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History Tourism: Wild West Heyday of Covington Ga
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History Tourism: Wild West Heyday of Covington Ga

When you think of the wild west, what images come to mind? Maybe it’s the exchange with Indians as settlers move into unknown territory, log cabins in the woods, the men hanging out at the town’s saloon, the stagecoach bringing news and supplies to an area sparsely developed, or the sheriff that is stopping lawlessness.

What you might not realize is these are the images of Covington and Newton County in the early 1800s. Photographs and historical buildings can still be seen by visitors as part of our history tourism.

In the earliest history of Newton County, settlers were moving inland in Georgia and displacing the local Indians. Our area had long been occupied by the Creek Indian Nation until they ceded their lands to the government. This led to the 1807 land lottery. Less than 20 years later, on December 24, 1821, Newton County was formed from part of that land and named in honor of John Newton, a Revolutionary War hero. Covington, Georgia was then founded in 1822. Originally named Newtonsboro, the town was changed to Covington in honor of Leonard Covington, a hero of the War of 1812 and U.S. Congressman.

The Stage Route in Newton County

During the first few decades of Newton County’s development, stagecoach lines linked to places within the community as well as to other regions throughout Georgia. As an important part of our transportation history, stagecoaches brought settlers, supplies and materials into the area. In 1821, the center of the area's activity was a settlement called Winton and the Brick Store, a general store and stagecoach stop. The Brick Store is one of the earliest buildings in Newton County and one of the oldest buildings in Georgia that has been preserved. The site includes a tablet from 1933 commemorating the Stage Coach Crossroads.

Much of the stage route followed along Highway 278, with portions today covered by I-20. Another little tidbit for those interested in transportation history, it is thought that a house built at 38 S. Broad St. in Porterdale was once a stagecoach inn for Cedar Shoals (later renamed Porterdale).

Establishing the County Seat in Covington

The Brick Store has long been an important structure in Newton County. It served as the first court location and the jail if someone was found guilty and sentenced. Since there were no bars on the doors or windows, a court officer was appointed to guard the prisoner. However, state law required that the county seat be in as central an area of the county as possible. After the first session of Newton County Court in April of 1822, the Georgia General Assembly decided that the county seat would be moved west to Covington.

A temporary courthouse (1822) was constructed in Covington until the first permanent courthouse (1824) was completed at the center of the square. A second courthouse (now known as the old courthouse) was later built in 1885 after the first was burnt down in a fire. The first courthouse location has been transformed into the park-like setting that is now Covington Square.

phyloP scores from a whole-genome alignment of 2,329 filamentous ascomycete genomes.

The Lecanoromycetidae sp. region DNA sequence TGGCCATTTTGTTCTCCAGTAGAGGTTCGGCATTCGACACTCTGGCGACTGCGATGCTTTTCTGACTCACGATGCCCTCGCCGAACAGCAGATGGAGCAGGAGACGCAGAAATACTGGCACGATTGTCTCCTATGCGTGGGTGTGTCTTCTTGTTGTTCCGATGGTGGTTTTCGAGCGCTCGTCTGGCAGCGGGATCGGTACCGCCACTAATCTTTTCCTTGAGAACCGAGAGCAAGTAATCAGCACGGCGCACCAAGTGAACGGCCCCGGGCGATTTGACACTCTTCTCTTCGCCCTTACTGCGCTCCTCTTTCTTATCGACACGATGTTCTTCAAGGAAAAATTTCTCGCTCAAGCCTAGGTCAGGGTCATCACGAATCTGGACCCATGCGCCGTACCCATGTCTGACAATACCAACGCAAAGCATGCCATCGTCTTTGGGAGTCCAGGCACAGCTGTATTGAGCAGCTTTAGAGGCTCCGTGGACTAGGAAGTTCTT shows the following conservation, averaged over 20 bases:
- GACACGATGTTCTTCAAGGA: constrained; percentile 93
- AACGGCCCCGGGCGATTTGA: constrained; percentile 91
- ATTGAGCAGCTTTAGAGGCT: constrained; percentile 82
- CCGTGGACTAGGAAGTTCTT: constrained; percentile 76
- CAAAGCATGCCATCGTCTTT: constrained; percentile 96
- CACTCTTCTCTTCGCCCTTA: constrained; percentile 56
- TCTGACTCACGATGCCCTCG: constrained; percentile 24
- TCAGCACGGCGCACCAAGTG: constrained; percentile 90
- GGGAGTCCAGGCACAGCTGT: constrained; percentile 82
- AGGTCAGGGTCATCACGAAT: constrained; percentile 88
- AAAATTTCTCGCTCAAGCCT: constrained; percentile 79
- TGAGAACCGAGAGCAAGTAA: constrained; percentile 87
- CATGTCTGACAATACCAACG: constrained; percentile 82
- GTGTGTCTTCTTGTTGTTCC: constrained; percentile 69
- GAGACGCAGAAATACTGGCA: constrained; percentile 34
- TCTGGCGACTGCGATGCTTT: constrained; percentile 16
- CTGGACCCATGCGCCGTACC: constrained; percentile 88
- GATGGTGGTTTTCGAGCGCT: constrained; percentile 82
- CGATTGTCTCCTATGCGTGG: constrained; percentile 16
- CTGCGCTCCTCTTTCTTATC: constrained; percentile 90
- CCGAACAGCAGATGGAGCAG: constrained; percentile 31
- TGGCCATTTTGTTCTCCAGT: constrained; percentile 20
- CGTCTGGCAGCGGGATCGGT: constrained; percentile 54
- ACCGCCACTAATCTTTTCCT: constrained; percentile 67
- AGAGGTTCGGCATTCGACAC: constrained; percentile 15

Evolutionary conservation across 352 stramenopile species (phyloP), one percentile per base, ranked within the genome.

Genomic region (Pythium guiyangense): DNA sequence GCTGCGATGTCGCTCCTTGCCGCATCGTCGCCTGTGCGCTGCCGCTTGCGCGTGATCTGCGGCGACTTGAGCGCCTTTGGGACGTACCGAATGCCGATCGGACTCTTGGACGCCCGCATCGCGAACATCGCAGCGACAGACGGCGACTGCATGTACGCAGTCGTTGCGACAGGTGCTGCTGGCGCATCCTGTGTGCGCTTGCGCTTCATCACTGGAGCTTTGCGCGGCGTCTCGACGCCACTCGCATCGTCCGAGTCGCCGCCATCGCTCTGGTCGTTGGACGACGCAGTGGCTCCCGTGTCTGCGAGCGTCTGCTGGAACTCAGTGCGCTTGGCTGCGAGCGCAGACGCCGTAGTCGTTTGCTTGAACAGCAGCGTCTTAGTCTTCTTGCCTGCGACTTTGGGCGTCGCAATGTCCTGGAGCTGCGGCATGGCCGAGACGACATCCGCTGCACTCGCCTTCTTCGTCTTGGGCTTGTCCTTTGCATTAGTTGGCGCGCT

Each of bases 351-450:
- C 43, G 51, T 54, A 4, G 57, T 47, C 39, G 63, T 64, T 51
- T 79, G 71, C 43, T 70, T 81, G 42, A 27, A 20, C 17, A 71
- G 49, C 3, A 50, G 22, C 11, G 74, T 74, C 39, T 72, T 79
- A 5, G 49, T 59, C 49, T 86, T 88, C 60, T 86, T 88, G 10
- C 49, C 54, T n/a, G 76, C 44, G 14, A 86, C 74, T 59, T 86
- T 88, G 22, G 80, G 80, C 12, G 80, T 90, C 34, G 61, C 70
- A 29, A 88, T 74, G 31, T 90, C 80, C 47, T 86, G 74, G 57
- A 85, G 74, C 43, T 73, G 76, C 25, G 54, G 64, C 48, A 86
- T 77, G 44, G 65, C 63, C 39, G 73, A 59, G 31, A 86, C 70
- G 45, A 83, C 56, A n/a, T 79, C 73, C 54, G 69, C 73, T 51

The first actual jail burned before construction finished. A second jail was a one room caboose built off the square behind the historic courthouse. In 1901, a new jail was built that was state-of-the-art for its time. It was located on the corner of Stallings Street and Court Place, which was later renamed Hunter Street.

If you are wondering how lawless this area was compared to iconic images of the wild west, imagine a saloon built by RW Bagby in 1884 along the square in Covington. The saloon was blown up two years later and was then rebuilt. During the early days of Newton County history, there were a few saloons along the square. Some of them might have burnt down since fires were common. The entire northern side of the square, including the first courthouse, burned down in 1883. From murders to fires, the stories from the 1800’s have brought around some of the best ghost stories in Covington, Georgia. You can hear about these stories during a ghost tour.

The Advent of the Railroad

Rail transport was also important to our county’s development and history tourism. In 1828, U.S. Senator Wilson Lumpkin and Hamilton Fulton rode through Covington to explore the potential for building a canal westward from Augusta. As they traveled through the area, their concept changed from a canal to a railroad with a stop planned in Covington.

Planters, mill owners, and other businessmen helped organize a line in 1836. The arrival of the Georgia Railroad (1845) and then the Middle Georgia and Atlanta Railroad (1894) were significant in the growth and vitality of Covington and the surrounding area. With the coming of the railroad, cotton-growing began to replace farming as the major source of income. In addition to helping agriculture and mills thrive, the railroad brought development. Mule-drawn streetcar transportation, such as from the Covington Oxford Street Railroad Car, would transport passengers from the train depot to downtown Covington. By the late 1800s, the industrial base was expanding and creating local jobs.

While many of the original railroad route from the 1800s is gone, remnants of tracks remain along some of our trails. If you are interested in railroad tourism, an interesting spot to visit is Porterdale with its historic railroad depot and rail car and the Yellow River Path, which follows the old railroad bed.

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